The Baylor University tradition known as the “Baylor Line,” which includes a sea of freshmen wearing gold jerseys and running across the football field to greet incoming players, will look a bit different at Saturday’s matchup against the University of Texas.

Women who attended Baylor between 1970 and 1994 will be able to take the ceremonial run before the game for the first time.

Spirit organizations supportive of the football program were divided by gender until 1994, when the all-female Baylor Sidelines merged with the all-male Baylor Line. Only the all-male group made the run before the merger.

Among the more than 800 women participating Saturday is 1994 Baylor graduate Lisa Stepp, who will run alongside her two sisters, who are also alumnae.

“When I was at Baylor, all my friends who were guys were getting to do it,” Stepp said. “We all thought, ‘That would be fun for us, too.’ ”

Stepp’s mother, Pearl, was a nurse in the U.S. Navy during World War II. Pearl Stepp has a campus lamppost dedicated to her, as many Baylor veterans do. An endowed scholarship with Baylor’s Truett Theological Seminary is also named in her father’s honor.

Alumnae have written to President Linda Livingstone asking for the event, Vice President for Human Resources Cheryl Gochis said.

Gochis earned a bachelor’s degree from Baylor in 1991 and later earned a master’s there. She will run Saturday alongside Robyn Driskell, another member of the 1991 graduating class who is now a Baylor vice president and chief of staff. Driskell also later earned a Baylor master’s degree.

“I think it really shows that we’re listening to our alumni groups,” Gochis said. “We’re looking for ways to incorporate the Baylor family beyond the four years that they’re in school. That’s been something that’s been really exciting. It was neat to see the president so responsive to those alums writing for that.”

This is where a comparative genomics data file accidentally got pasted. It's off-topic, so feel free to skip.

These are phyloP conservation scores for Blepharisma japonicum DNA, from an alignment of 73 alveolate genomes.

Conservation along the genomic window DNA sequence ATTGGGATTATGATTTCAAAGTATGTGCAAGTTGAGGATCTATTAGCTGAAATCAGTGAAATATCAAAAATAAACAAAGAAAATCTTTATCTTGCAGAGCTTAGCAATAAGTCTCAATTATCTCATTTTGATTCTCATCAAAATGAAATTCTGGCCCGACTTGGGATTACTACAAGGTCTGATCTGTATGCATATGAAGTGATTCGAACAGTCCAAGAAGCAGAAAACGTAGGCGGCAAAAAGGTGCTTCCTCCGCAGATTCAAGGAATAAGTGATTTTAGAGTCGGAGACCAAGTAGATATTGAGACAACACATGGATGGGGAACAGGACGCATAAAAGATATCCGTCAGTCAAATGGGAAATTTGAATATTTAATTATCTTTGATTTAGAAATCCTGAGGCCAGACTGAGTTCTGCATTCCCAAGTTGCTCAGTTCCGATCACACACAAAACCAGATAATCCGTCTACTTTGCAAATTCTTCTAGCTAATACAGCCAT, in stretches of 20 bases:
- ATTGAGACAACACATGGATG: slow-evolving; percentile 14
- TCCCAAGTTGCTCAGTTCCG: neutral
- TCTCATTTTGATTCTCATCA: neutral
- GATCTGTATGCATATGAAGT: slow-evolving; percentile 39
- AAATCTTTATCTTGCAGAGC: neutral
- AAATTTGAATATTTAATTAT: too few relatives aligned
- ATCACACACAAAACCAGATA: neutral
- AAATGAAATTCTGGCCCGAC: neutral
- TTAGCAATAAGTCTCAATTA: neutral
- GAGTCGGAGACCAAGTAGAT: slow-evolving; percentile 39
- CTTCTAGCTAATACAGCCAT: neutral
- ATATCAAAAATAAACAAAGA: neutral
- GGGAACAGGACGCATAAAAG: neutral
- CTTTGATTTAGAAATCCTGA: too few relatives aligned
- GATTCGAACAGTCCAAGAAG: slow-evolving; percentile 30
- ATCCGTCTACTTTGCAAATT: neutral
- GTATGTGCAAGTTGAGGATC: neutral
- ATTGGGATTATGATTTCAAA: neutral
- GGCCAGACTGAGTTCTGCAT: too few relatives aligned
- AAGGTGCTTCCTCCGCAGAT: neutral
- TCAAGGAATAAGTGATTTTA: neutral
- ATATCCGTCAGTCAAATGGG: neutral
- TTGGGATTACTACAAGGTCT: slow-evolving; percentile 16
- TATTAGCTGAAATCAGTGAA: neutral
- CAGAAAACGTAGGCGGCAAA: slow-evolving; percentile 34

Now, more than 3,600 Baylor freshmen buy Line jerseys, which bear a nickname and the year of the student’s expected graduation, director of Student Activities Matt Burchett said.

“I think it’s really the focus we’ve had the last two years on inclusiveness,” said Lori Baker, a Baylor vice provost and associate professor of anthropology. “This is a huge, inclusive thing. Now we’re getting a chance to feel included in something that’s a time-honored tradition that’s become very important in our culture. I just think the world’s changing a lot, and I love to see it changing at Baylor.”

Stepp said this event, and the hiring of Livingstone this year as Baylor’s first female president, has made her proud of her alma mater.

“I do think that, while Baylor has always tried to be very sensitive and open to all the students and supportive of all the student body, it is nice to see that there’s recognition of, ‘How can we be more inclusive? How can we take this to the next step?’ ” Stepp said. “I do think (Livingstone) will be an important part of helping Baylor move forward and take on this culture of a more inclusive environment.”

Phillip has covered higher education for the Tribune-Herald since November 2015.

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